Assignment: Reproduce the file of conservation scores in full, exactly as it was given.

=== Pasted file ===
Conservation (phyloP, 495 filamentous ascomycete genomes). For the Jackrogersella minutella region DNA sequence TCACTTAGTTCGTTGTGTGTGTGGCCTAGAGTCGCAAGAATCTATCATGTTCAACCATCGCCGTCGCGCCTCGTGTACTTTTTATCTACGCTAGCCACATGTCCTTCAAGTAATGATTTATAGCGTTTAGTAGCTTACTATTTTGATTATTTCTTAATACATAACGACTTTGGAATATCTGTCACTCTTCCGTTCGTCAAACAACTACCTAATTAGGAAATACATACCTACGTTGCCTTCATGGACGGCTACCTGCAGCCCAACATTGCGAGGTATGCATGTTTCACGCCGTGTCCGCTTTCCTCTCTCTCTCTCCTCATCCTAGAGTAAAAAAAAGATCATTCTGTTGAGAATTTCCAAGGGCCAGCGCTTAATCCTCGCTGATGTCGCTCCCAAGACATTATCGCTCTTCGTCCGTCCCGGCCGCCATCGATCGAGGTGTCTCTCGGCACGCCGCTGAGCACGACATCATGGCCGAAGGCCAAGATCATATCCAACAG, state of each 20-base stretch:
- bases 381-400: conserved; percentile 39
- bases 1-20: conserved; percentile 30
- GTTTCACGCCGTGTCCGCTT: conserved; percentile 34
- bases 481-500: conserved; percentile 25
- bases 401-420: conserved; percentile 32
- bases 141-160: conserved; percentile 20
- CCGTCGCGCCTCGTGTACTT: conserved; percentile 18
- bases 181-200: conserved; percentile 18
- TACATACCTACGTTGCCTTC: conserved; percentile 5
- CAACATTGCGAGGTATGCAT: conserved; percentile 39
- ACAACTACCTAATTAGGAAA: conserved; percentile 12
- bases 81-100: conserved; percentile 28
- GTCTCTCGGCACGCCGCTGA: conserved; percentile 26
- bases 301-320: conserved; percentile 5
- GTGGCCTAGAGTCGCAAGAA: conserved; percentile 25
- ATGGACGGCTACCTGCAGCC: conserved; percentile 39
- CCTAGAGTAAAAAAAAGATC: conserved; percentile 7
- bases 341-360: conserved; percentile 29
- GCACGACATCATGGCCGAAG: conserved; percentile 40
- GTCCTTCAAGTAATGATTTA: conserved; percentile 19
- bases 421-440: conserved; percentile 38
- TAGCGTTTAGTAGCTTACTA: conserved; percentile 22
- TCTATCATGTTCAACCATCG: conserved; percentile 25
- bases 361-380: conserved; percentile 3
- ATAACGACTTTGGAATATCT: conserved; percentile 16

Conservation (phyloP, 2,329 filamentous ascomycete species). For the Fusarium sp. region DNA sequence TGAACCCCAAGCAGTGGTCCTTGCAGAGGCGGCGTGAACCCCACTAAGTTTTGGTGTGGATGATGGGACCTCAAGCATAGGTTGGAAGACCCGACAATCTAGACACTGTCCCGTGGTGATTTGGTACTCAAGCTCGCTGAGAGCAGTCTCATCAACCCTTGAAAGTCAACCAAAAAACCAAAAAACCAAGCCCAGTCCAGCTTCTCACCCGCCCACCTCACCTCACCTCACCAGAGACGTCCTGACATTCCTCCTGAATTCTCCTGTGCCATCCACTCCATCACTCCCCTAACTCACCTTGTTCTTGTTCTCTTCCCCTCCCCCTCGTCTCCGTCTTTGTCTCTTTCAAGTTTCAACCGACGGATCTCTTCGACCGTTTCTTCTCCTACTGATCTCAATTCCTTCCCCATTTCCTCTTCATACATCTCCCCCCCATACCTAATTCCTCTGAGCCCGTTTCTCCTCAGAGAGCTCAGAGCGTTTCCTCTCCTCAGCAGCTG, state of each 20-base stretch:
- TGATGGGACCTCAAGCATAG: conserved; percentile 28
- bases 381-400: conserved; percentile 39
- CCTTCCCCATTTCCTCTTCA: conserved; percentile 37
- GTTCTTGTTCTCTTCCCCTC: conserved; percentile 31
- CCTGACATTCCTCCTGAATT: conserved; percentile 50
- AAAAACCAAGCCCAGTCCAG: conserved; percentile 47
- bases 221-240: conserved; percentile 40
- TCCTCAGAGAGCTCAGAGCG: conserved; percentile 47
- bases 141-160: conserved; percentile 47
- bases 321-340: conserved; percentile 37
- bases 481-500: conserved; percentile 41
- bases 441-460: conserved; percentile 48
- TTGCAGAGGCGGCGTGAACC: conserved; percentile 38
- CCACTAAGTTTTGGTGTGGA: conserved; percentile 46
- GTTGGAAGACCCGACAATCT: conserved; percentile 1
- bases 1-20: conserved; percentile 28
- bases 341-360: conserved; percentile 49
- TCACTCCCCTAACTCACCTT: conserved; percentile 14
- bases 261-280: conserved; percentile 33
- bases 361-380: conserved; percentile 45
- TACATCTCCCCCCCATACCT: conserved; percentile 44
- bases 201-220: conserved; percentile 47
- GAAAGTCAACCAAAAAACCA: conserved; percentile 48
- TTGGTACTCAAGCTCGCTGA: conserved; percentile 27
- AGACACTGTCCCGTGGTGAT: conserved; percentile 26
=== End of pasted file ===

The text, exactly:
Conservation (phyloP, 495 filamentous ascomycete genomes). For the Jackrogersella minutella region DNA sequence TCACTTAGTTCGTTGTGTGTGTGGCCTAGAGTCGCAAGAATCTATCATGTTCAACCATCGCCGTCGCGCCTCGTGTACTTTTTATCTACGCTAGCCACATGTCCTTCAAGTAATGATTTATAGCGTTTAGTAGCTTACTATTTTGATTATTTCTTAATACATAACGACTTTGGAATATCTGTCACTCTTCCGTTCGTCAAACAACTACCTAATTAGGAAATACATACCTACGTTGCCTTCATGGACGGCTACCTGCAGCCCAACATTGCGAGGTATGCATGTTTCACGCCGTGTCCGCTTTCCTCTCTCTCTCTCCTCATCCTAGAGTAAAAAAAAGATCATTCTGTTGAGAATTTCCAAGGGCCAGCGCTTAATCCTCGCTGATGTCGCTCCCAAGACATTATCGCTCTTCGTCCGTCCCGGCCGCCATCGATCGAGGTGTCTCTCGGCACGCCGCTGAGCACGACATCATGGCCGAAGGCCAAGATCATATCCAACAG, state of each 20-base stretch:
- bases 381-400: conserved; percentile 39
- bases 1-20: conserved; percentile 30
- GTTTCACGCCGTGTCCGCTT: conserved; percentile 34
- bases 481-500: conserved; percentile 25
- bases 401-420: conserved; percentile 32
- bases 141-160: conserved; percentile 20
- CCGTCGCGCCTCGTGTACTT: conserved; percentile 18
- bases 181-200: conserved; percentile 18
- TACATACCTACGTTGCCTTC: conserved; percentile 5
- CAACATTGCGAGGTATGCAT: conserved; percentile 39
- ACAACTACCTAATTAGGAAA: conserved; percentile 12
- bases 81-100: conserved; percentile 28
- GTCTCTCGGCACGCCGCTGA: conserved; percentile 26
- bases 301-320: conserved; percentile 5
- GTGGCCTAGAGTCGCAAGAA: conserved; percentile 25
- ATGGACGGCTACCTGCAGCC: conserved; percentile 39
- CCTAGAGTAAAAAAAAGATC: conserved; percentile 7
- bases 341-360: conserved; percentile 29
- GCACGACATCATGGCCGAAG: conserved; percentile 40
- GTCCTTCAAGTAATGATTTA: conserved; percentile 19
- bases 421-440: conserved; percentile 38
- TAGCGTTTAGTAGCTTACTA: conserved; percentile 22
- TCTATCATGTTCAACCATCG: conserved; percentile 25
- bases 361-380: conserved; percentile 3
- ATAACGACTTTGGAATATCT: conserved; percentile 16

Conservation (phyloP, 2,329 filamentous ascomycete species). For the Fusarium sp. region DNA sequence TGAACCCCAAGCAGTGGTCCTTGCAGAGGCGGCGTGAACCCCACTAAGTTTTGGTGTGGATGATGGGACCTCAAGCATAGGTTGGAAGACCCGACAATCTAGACACTGTCCCGTGGTGATTTGGTACTCAAGCTCGCTGAGAGCAGTCTCATCAACCCTTGAAAGTCAACCAAAAAACCAAAAAACCAAGCCCAGTCCAGCTTCTCACCCGCCCACCTCACCTCACCTCACCAGAGACGTCCTGACATTCCTCCTGAATTCTCCTGTGCCATCCACTCCATCACTCCCCTAACTCACCTTGTTCTTGTTCTCTTCCCCTCCCCCTCGTCTCCGTCTTTGTCTCTTTCAAGTTTCAACCGACGGATCTCTTCGACCGTTTCTTCTCCTACTGATCTCAATTCCTTCCCCATTTCCTCTTCATACATCTCCCCCCCATACCTAATTCCTCTGAGCCCGTTTCTCCTCAGAGAGCTCAGAGCGTTTCCTCTCCTCAGCAGCTG, state of each 20-base stretch:
- TGATGGGACCTCAAGCATAG: conserved; percentile 28
- bases 381-400: conserved; percentile 39
- CCTTCCCCATTTCCTCTTCA: conserved; percentile 37
- GTTCTTGTTCTCTTCCCCTC: conserved; percentile 31
- CCTGACATTCCTCCTGAATT: conserved; percentile 50
- AAAAACCAAGCCCAGTCCAG: conserved; percentile 47
- bases 221-240: conserved; percentile 40
- TCCTCAGAGAGCTCAGAGCG: conserved; percentile 47
- bases 141-160: conserved; percentile 47
- bases 321-340: conserved; percentile 37
- bases 481-500: conserved; percentile 41
- bases 441-460: conserved; percentile 48
- TTGCAGAGGCGGCGTGAACC: conserved; percentile 38
- CCACTAAGTTTTGGTGTGGA: conserved; percentile 46
- GTTGGAAGACCCGACAATCT: conserved; percentile 1
- bases 1-20: conserved; percentile 28
- bases 341-360: conserved; percentile 49
- TCACTCCCCTAACTCACCTT: conserved; percentile 14
- bases 261-280: conserved; percentile 33
- bases 361-380: conserved; percentile 45
- TACATCTCCCCCCCATACCT: conserved; percentile 44
- bases 201-220: conserved; percentile 47
- GAAAGTCAACCAAAAAACCA: conserved; percentile 48
- TTGGTACTCAAGCTCGCTGA: conserved; percentile 27
- AGACACTGTCCCGTGGTGAT: conserved; percentile 26